Integrated Forest Biorefinery

Chapter

Abstract

The development of an integrated forest biorefinery (IFBR) would enable the industry to increase its revenue by producing bioenergy and new biomaterials in addition to traditional wood, pulp, and paper products. The IFBR concept also addresses the societal need to use renewable resources rather than fossil fuels to produce commodity products, liquid fuels, and electricity. The initial visualized IFBR would be based on sulfur-free, alkaline pulping of hardwood with an alkaline hemicellulose extraction step prior to pulping and spent pulping liquor gasification and lignin precipitation after pulping. New products from an IFBR based on alkaline pulping include electric power, new wood composites, liquid fuel, ethanol, chemicals, and polymers. Preextraction generates a feed stream for new bioproducts, while decreasing alkali consumption, increasing delignification rate, and reducing black liquor load. Black liquor gasification and/or lignin precipitation are an integral part of the IFBR, with the synthesis gas and precipitated lignin being the feed for liquid fuel and carbon fibers, respectively. The additional energy requirements of the IFBR would be met by gasification/combustion of waste biomass. The key to the successful implementation of the forest biorefinery (FBR) is to identify possible products that can be economically produced by a pulp and paper mill. Process integration tools can be used to identify these products. A roadmap can be developed once the products have been identified. The successful implementation of the FBR will likely be mill-specific, and will in many cases require strategic collaborations with experts.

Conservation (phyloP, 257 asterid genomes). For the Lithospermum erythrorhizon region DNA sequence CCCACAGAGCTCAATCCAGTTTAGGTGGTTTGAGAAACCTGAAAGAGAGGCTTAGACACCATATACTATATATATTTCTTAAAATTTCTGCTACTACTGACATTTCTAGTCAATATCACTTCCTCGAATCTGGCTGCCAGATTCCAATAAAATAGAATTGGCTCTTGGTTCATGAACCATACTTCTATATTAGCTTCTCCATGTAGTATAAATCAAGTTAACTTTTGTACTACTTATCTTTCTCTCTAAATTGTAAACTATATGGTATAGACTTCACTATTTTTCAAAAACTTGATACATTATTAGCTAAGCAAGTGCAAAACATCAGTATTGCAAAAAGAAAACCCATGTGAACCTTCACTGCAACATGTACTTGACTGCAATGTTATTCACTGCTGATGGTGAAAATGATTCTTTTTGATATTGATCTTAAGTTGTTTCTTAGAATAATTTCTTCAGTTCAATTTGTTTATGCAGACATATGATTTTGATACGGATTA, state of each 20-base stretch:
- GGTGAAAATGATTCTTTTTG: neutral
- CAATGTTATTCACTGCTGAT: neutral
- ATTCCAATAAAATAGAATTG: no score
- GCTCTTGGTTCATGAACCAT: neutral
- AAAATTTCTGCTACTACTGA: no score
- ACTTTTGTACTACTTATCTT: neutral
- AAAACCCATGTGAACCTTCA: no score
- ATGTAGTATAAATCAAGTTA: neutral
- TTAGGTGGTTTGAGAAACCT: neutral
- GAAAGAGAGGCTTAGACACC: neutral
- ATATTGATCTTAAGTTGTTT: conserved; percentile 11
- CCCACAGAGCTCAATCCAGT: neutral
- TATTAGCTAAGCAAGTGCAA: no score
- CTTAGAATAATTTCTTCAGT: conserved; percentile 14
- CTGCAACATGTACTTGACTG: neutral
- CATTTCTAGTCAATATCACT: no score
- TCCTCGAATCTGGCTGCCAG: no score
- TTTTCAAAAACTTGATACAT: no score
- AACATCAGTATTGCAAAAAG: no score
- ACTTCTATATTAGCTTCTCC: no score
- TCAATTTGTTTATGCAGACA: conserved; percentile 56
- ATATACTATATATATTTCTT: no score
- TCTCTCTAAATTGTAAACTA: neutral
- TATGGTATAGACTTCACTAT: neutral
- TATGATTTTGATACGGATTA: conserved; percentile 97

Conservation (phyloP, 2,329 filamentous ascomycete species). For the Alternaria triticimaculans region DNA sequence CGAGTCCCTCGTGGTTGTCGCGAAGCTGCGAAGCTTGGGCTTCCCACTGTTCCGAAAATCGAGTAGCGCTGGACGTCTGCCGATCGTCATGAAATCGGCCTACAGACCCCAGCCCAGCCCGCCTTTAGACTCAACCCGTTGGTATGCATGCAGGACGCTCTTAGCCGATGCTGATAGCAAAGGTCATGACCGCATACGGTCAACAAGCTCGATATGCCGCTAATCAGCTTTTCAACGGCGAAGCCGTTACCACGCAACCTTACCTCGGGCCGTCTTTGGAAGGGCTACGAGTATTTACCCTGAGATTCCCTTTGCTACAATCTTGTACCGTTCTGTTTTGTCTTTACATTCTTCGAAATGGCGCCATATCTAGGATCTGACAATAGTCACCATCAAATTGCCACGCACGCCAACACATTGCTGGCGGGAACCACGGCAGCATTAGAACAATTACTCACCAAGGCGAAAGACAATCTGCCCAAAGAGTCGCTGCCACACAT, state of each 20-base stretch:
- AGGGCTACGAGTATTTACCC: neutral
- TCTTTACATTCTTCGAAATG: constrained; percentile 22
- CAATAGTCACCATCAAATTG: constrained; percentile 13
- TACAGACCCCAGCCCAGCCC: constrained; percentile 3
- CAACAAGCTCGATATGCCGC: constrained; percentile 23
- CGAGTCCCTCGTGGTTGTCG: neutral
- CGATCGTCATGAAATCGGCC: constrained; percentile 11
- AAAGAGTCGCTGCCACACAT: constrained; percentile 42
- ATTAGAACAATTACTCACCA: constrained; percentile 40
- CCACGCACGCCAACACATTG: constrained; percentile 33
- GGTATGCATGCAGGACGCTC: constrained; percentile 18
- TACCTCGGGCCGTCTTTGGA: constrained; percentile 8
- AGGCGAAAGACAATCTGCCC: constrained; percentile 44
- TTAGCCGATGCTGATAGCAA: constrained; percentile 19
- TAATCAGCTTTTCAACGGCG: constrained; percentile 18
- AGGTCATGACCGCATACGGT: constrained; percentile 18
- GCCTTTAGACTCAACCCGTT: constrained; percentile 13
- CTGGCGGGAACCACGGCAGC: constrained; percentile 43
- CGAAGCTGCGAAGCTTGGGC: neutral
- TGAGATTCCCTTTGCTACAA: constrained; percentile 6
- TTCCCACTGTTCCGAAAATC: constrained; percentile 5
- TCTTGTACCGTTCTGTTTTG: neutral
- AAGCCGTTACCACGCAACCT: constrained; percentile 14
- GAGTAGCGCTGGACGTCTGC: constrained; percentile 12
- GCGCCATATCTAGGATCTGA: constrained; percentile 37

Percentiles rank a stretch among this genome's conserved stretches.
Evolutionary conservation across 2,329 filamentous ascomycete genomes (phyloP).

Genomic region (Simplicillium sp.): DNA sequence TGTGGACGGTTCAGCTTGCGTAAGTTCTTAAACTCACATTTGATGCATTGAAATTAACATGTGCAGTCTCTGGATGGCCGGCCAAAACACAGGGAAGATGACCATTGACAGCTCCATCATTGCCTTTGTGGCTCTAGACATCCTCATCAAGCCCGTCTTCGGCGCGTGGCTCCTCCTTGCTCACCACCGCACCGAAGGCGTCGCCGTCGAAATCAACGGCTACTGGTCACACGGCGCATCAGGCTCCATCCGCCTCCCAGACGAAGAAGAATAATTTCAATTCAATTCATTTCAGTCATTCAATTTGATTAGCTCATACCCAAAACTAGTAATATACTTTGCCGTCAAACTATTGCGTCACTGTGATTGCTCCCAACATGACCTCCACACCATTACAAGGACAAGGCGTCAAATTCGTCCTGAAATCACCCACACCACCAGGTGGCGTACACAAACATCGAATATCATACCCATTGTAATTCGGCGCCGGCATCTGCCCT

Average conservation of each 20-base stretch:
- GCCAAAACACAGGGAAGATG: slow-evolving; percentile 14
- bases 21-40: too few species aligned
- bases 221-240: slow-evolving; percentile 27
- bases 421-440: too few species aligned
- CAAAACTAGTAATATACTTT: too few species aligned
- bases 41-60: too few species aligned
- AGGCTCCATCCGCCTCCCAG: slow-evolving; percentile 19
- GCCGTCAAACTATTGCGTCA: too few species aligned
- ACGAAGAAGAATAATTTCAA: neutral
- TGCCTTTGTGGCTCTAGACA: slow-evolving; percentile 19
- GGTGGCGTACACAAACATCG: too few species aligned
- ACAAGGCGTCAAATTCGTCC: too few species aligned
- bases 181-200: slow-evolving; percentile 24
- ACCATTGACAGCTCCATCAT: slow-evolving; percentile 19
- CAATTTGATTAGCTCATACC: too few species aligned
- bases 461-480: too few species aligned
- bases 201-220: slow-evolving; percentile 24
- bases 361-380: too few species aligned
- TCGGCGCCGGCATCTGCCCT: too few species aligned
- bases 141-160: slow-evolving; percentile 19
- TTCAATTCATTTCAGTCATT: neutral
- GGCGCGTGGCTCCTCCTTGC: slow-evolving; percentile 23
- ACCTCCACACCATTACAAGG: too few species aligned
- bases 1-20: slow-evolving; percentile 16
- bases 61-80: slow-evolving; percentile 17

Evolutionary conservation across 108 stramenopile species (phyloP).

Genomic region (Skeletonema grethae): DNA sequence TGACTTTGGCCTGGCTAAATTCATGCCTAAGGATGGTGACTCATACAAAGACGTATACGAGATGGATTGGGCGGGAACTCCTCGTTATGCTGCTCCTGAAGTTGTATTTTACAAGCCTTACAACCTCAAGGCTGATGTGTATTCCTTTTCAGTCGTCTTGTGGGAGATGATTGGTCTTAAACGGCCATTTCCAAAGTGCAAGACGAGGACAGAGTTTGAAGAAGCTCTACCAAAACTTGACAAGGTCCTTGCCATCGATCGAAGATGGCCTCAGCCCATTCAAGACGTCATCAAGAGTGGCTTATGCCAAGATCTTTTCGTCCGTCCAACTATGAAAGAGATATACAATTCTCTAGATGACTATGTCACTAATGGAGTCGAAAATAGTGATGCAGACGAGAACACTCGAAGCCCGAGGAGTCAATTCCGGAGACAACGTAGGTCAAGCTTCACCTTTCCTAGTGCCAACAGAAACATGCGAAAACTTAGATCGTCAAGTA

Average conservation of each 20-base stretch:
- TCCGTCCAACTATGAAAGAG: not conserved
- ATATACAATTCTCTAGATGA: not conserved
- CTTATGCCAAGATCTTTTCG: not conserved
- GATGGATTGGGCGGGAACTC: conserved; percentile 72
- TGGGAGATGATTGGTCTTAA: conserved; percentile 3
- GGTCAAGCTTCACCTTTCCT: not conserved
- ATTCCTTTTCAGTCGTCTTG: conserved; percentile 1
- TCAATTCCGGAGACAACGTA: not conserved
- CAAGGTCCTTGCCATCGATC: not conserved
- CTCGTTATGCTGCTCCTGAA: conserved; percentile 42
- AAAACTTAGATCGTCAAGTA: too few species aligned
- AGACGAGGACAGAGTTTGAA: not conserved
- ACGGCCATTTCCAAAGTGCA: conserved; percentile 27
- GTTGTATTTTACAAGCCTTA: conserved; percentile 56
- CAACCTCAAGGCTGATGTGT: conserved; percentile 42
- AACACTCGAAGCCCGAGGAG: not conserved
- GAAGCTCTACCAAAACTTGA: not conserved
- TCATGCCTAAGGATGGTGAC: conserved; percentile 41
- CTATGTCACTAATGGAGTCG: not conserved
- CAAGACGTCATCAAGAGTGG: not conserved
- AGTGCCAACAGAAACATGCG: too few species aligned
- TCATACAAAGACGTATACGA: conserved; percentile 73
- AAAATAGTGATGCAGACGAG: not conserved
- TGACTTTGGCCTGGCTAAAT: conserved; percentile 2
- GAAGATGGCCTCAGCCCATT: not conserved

Keywords

Sugar Pyrolysis Diesel Cyclone Straw 

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Copyright information

© Springer Science+Business Media, LLC 2012

Authors and Affiliations

  1. 1.Thapar Research and Development Center ColonyPatialaIndia

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